Daily photos by Gary Lloyd|
Leon Sheffield fifth-graders Spencer King, Trey Cowan and Joey Chiriotti take a moment to rest while at the bottom of the rock quarry in Trinity. They and classmates toured the Vulcan Quarry and had lunch at the bottom.
look at Vulcan
Tour for fifth-graders not bad way for investors to learn about quarry
By Eric Fleischauer
If you want to understand a company like Vulcan — its innermost workings — spurn its annual report. Bypass the analysts’ spreadsheets.
Instead, go on a fifth-grade tour.
Leon Sheffield Elementary School students recently toured the Vulcan quarry in Trinity, and The Daily got to tag along. Read carefully; a quiz may follow.
The most striking revelation in entering the Vulcan facility is how well it is camouflaged. The view from its Alabama 20 entrance is unremarkable. A few hundred yards south, however, are spectacular 300-foot limestone cliffs rimmed with vegetation, trickling waterfalls and a lush pond.
The crater, which was flat land when the first ammonia nitrate charges went off in 1955, was created for one purpose: excavating limestone.
Plant manager David Lee said in 50 years, Vulcan probably will have pushed the quarry to 400 feet.
Below 400 feet, limestone excavation is not feasible because of chemical changes in the rock.
To excavate the rock, Vulcan drills up to 40 holes, each 61/2 inches deep, and inserts explosive charges. After the detonation, a massive front-end hauler takes it to a rock crusher. (If you’re in the market, the hauler costs $900,000. Its tires are $14,000 apiece.)
Vulcan has seismographs set up in neighborhoods near the quarry to monitor blasting. Vulcan’s limits are half those mandated by the state.
“We need to be close to the market, but still be a good neighbor,” Lee said.
The crusher squeezes the rock, breaking it into different sizes. Some customers buy individual rocks that weigh over a ton. Smaller rocks are used for erosion control, such as those along the causeway. Much of it ends up as gravel for asphalt or concrete. Farmers buy rock ground into a powder, called agricultural lime.
Students from Leon Sheffield Elementary School recently toured the Vulcan rock quarry. To excavate the rock, Vulcan drills up to 40 holes, each 6½ inches deep, and inserts explosive charges. After the detonation, a massive front-end hauler takes it to a rock crusher.
Vulcan uses lots of water. Rock going into asphalt, for example, must be washed or the thin layer of powder will prevent a good bond. The company constantly waters the dirt roads through the quarry to reduce dust.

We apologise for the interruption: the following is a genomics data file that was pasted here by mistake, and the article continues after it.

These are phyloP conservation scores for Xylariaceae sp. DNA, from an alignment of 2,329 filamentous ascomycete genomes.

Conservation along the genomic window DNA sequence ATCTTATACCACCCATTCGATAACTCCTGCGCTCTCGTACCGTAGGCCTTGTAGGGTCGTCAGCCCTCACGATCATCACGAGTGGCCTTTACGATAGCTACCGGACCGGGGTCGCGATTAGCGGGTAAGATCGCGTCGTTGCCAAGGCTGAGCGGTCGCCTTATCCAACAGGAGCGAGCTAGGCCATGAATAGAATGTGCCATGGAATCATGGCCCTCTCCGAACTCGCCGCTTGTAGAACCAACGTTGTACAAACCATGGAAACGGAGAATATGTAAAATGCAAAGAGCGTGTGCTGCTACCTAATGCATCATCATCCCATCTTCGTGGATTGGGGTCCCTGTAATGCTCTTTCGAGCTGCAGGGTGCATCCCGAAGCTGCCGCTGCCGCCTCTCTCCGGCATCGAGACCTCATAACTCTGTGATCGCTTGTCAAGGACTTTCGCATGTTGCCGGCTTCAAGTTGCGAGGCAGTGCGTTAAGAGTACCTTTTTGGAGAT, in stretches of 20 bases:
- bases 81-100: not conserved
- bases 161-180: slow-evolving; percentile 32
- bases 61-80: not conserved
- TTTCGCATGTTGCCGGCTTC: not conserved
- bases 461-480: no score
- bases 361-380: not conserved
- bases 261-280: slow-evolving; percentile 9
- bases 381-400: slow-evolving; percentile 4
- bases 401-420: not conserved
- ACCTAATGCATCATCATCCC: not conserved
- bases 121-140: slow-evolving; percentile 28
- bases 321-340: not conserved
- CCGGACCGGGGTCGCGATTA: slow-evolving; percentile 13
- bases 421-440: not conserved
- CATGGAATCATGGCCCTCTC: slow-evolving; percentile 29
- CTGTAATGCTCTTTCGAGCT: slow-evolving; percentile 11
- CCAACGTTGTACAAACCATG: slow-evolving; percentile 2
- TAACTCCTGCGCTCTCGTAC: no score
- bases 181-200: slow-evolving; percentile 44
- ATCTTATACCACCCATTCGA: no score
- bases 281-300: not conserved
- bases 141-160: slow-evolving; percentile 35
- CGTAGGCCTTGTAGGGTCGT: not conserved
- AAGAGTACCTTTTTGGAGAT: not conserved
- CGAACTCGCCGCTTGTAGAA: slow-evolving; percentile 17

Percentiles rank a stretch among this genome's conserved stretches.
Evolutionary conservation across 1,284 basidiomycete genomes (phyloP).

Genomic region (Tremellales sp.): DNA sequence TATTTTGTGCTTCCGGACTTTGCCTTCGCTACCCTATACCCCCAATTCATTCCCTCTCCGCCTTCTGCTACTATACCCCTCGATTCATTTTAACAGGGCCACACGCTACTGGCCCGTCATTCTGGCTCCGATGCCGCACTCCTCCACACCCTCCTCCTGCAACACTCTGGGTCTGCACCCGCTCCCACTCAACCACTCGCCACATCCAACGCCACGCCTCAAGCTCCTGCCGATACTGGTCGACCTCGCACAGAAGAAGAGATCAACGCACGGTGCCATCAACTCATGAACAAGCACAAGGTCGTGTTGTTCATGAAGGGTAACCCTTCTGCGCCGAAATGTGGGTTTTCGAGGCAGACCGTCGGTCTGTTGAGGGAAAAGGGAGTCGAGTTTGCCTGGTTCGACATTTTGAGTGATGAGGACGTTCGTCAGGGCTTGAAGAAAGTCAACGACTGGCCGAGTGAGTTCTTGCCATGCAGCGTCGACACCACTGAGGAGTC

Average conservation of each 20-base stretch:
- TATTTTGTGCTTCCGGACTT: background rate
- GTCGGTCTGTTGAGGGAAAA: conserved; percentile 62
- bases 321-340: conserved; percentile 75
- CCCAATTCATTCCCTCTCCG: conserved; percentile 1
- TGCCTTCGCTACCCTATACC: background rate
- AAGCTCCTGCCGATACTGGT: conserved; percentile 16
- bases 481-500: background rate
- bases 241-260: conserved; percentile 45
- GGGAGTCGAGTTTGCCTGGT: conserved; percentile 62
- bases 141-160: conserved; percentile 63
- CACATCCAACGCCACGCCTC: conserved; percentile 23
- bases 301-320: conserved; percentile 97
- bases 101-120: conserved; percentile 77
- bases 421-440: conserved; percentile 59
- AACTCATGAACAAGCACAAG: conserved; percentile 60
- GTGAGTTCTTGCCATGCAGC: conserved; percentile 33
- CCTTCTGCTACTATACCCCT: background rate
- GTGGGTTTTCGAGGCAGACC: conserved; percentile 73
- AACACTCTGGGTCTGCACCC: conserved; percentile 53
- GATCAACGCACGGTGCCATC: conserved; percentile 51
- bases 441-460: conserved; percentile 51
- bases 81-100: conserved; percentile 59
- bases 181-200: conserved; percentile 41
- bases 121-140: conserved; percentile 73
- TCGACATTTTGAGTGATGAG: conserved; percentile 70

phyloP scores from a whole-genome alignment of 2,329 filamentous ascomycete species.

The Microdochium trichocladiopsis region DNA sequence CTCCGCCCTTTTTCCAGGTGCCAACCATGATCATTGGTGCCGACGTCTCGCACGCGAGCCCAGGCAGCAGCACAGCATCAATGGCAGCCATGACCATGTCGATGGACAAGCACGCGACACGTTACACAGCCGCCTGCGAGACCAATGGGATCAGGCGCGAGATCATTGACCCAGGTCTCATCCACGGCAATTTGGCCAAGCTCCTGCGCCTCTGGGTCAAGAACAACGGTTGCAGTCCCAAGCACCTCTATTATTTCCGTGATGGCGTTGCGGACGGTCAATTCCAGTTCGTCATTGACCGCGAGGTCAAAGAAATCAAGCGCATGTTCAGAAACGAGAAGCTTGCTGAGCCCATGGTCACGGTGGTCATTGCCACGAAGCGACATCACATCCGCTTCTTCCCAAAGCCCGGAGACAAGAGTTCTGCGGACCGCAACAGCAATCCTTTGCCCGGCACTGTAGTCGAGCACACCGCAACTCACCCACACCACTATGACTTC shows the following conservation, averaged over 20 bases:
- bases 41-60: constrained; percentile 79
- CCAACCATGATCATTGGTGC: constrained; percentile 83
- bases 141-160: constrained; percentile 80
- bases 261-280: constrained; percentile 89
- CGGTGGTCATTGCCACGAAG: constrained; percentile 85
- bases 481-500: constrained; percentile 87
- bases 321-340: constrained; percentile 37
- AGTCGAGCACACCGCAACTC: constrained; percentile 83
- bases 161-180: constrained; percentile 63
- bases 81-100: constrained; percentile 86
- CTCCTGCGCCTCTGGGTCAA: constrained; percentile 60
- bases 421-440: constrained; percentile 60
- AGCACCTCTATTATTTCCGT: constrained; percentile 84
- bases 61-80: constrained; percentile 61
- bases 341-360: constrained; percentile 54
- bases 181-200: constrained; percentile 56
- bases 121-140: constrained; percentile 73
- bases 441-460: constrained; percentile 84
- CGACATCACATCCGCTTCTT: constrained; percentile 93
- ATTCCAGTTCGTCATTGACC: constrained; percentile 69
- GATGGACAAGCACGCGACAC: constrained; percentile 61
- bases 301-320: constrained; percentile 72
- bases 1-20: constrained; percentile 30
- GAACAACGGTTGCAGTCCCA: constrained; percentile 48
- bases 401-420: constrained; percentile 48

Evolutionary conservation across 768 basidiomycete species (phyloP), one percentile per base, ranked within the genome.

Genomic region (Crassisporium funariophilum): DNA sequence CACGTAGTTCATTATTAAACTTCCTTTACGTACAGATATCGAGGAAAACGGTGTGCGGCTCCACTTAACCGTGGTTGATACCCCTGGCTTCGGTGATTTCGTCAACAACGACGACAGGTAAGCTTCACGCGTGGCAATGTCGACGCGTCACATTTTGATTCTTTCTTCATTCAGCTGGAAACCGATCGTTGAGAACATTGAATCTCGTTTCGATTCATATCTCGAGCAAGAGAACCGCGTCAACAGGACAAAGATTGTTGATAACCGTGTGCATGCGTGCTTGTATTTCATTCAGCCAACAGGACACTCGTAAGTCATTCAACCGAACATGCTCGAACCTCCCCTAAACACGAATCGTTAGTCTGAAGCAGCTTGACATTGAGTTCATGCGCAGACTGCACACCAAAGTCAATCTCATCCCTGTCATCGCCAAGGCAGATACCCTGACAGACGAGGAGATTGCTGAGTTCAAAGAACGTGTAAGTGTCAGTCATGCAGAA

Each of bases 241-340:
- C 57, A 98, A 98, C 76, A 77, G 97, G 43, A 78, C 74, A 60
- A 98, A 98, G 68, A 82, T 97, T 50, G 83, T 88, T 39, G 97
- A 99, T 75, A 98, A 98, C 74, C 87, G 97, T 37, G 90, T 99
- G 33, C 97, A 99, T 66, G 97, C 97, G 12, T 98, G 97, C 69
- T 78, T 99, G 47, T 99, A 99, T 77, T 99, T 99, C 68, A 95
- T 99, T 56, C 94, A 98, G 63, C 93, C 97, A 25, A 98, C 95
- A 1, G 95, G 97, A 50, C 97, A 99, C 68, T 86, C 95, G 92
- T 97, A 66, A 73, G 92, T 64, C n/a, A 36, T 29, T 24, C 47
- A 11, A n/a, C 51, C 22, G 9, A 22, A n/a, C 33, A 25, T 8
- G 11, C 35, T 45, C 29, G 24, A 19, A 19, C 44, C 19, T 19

Location is everything for a quarry, explained Charlie Vines, Vulcan’s North Alabama sales manager. Limestone costs between $8 and $11 per ton, and delivery trucks max out at 25 tons. That means shipping is a significant part of the cost, so all sales are within a 50-mile radius.
Vines said he has to keep bids on rock low because of a competing quarry in Hoover. That quarry, however, must add up to 75 cents a ton to ship its product to the Decatur area.
“We have to be where the people are,” said Vulcan geologist Mac White.
Most limestone is formed at the ocean bottom — which is where North Alabama was many years ago — from precipitate. Enough pressure turns the precipitate into limestone. More pressure turns it into marble.
There is no limestone south of Montgomery, so development on the coast relies upon rock moved by barge. The Trinity quarry used to be a major source of that rock, but it was hampered by its distance from the river.
Trucking it across Alabama 20 added expense. In 2002, Vulcan acquired a quarry in Pride on the banks of the river. Since then, the Trinity plant has discontinued its barge shipments.
Vulcan has 18 limestone quarries in Alabama.
The fifth-graders were entranced by the quarry. Big rocks, ponds and gargantuan trucks. What more could a child want?
“Can I have an application to work here?” asked fifth-grader Chris Joiner.
“Yes sir,” said Lee. “You can’t fill it out until you’re 18, though.”
Another student, awed at the size of the quarry, commented that Lee must get paid a lot to supervise the operation.
“I get paid much more than I’m worth,” said engineer Lee. “This is too much fun. They shouldn’t have to pay us at all.”
Hopefully, his Birmingham supervisors are not reading this. If so, they should ignore it. Despite massive machinery and multi-ton rocks 300 feet high, Lee’s charges have not had a lost-time accident in nine years.
Fifth-grader Simone Clopton did not want to be left out. She asked numerous questions about whether women could work at a quarry. Lee assured
her that many do, some driving the oversized Tonka toys that cart limestone from one part of the quarry to the other. That, she grinned, would be grand.
No quiz (unless you are a Leon Sheffield student), but a parting comment. Said student Spencer King, through a mouthful of Vulcan-provided pizza: “I didn’t know rocks could be so fun.”
Rocking the Valley
Vulcan’s Trinity quarry is a driver for area development. Whether it’s residential driveways or industrial foundations, Vulcan usually plays a part.
A typical concrete driveway uses 50 tons of stone.
Nucor is pouring 50,000 yards of concrete at an ongoing expansion. Each yard requires about a ton of Vulcan stone.
While working on the Beltline Road extension, contractors discovered soft spots where the new lanes were planned. The solution was to dig out the dirt and replace it with large rocks from the Vulcan quarry.
Daikin uses rock in treatment ponds. The alkaline limestone neutralizes acids from the manufacturing process.
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